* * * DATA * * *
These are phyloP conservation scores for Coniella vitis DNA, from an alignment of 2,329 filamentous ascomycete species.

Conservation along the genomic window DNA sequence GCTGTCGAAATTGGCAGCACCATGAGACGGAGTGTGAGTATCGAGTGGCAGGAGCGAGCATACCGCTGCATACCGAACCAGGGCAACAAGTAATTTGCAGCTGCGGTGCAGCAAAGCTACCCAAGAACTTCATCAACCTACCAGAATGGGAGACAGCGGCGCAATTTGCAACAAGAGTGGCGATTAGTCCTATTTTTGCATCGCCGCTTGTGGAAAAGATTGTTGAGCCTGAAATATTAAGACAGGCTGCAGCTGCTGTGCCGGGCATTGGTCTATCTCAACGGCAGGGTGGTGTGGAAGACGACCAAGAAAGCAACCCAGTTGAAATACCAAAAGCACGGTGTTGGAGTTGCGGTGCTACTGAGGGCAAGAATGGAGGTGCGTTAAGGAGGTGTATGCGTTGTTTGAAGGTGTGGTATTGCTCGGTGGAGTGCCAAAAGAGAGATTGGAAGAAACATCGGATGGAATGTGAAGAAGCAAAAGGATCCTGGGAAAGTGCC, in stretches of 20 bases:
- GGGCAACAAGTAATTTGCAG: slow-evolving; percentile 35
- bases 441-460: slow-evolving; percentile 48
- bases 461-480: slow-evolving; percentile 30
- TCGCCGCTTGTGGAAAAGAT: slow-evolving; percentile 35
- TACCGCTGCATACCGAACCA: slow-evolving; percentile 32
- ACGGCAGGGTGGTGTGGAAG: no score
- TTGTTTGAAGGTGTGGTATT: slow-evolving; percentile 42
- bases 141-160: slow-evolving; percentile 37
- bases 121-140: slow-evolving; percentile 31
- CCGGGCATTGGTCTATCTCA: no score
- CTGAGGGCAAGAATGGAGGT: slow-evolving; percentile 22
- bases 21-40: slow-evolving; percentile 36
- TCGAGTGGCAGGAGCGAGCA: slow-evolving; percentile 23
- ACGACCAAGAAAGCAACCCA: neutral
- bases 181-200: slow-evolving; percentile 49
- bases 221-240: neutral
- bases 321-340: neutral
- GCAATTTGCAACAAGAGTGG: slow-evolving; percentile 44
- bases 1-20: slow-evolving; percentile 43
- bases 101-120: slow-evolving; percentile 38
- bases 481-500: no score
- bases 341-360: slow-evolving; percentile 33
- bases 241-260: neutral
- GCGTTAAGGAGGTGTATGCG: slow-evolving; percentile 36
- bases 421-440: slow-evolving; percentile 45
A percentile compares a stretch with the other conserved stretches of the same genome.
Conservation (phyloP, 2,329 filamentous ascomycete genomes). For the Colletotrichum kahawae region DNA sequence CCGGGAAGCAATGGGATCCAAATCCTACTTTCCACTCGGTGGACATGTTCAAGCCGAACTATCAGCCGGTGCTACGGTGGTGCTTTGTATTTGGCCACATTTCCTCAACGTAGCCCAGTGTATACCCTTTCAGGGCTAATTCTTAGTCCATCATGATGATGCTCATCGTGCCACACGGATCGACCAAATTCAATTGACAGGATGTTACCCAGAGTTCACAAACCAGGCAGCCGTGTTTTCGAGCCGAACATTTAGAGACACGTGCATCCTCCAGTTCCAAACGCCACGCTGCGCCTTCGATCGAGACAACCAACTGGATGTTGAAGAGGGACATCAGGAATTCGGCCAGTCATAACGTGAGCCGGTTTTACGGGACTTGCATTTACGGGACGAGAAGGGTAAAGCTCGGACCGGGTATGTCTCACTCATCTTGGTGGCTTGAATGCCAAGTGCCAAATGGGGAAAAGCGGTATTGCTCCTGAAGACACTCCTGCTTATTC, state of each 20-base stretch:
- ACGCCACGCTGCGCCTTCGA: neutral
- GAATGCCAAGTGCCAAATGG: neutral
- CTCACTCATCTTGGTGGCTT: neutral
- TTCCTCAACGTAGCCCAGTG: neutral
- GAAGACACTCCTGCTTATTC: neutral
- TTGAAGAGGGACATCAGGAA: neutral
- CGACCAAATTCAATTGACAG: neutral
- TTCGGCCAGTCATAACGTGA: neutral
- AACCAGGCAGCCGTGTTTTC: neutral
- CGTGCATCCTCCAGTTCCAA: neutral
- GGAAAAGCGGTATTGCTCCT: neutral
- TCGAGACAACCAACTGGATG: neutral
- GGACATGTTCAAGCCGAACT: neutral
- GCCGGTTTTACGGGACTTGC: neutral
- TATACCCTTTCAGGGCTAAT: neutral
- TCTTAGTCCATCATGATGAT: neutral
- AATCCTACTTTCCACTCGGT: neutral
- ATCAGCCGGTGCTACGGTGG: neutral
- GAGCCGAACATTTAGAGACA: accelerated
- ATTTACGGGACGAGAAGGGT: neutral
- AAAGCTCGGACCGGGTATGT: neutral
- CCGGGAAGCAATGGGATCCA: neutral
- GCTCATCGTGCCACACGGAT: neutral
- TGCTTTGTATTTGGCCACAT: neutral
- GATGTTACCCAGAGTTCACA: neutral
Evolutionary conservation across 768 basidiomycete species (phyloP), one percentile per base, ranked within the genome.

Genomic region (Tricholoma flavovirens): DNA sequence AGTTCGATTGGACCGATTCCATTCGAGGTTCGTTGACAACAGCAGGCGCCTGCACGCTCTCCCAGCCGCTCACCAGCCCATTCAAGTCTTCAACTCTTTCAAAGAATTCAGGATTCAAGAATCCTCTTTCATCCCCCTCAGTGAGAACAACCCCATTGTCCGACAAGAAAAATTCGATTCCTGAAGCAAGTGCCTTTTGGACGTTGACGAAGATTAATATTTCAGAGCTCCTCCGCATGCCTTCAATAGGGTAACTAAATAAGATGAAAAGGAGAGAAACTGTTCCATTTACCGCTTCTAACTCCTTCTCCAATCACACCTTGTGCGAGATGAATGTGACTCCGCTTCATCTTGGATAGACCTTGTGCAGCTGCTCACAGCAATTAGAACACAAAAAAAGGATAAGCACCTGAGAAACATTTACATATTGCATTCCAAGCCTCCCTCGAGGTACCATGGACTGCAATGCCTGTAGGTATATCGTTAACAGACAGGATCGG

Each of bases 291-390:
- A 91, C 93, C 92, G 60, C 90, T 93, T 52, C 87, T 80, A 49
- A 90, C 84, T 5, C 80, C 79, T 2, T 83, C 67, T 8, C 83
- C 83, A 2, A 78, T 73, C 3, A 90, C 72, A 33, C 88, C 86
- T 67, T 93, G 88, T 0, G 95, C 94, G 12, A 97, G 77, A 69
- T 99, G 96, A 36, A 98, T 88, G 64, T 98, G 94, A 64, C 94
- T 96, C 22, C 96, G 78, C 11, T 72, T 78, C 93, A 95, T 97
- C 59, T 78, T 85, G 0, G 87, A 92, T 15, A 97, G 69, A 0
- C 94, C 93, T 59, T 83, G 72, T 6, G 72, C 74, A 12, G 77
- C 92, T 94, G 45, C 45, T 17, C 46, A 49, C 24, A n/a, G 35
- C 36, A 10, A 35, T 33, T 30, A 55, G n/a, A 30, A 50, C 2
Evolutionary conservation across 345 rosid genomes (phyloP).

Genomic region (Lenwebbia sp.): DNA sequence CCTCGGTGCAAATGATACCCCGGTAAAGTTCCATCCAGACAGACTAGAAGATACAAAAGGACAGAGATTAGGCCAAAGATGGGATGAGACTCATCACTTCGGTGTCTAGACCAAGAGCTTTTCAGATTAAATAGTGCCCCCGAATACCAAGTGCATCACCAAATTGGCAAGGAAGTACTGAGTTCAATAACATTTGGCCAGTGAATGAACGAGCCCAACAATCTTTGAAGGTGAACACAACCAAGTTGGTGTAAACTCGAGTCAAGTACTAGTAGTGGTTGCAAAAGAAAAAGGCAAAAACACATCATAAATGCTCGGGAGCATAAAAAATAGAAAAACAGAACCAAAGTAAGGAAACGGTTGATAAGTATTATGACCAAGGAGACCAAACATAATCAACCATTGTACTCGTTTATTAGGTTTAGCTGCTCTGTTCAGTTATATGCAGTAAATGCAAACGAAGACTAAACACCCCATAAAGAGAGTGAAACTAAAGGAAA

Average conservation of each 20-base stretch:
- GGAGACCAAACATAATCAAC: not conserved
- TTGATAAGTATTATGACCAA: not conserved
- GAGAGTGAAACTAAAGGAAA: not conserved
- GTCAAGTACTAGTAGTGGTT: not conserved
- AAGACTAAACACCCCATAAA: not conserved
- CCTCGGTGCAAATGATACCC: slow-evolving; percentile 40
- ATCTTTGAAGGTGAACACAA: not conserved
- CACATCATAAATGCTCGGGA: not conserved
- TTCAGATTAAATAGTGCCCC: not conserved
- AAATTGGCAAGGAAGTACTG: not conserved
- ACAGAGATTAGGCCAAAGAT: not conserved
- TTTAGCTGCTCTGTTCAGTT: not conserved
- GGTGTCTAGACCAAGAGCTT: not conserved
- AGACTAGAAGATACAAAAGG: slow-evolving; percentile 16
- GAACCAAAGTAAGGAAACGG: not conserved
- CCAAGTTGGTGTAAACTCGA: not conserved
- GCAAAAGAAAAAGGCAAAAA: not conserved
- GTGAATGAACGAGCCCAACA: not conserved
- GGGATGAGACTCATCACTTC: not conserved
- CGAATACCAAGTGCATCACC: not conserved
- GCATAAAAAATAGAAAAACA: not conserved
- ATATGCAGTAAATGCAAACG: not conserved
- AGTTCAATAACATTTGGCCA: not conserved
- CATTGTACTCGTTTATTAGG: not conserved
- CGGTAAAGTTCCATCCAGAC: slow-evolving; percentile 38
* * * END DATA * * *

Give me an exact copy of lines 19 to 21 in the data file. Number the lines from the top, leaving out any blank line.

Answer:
- bases 321-340: neutral
- GCAATTTGCAACAAGAGTGG: slow-evolving; percentile 44
- bases 1-20: slow-evolving; percentile 43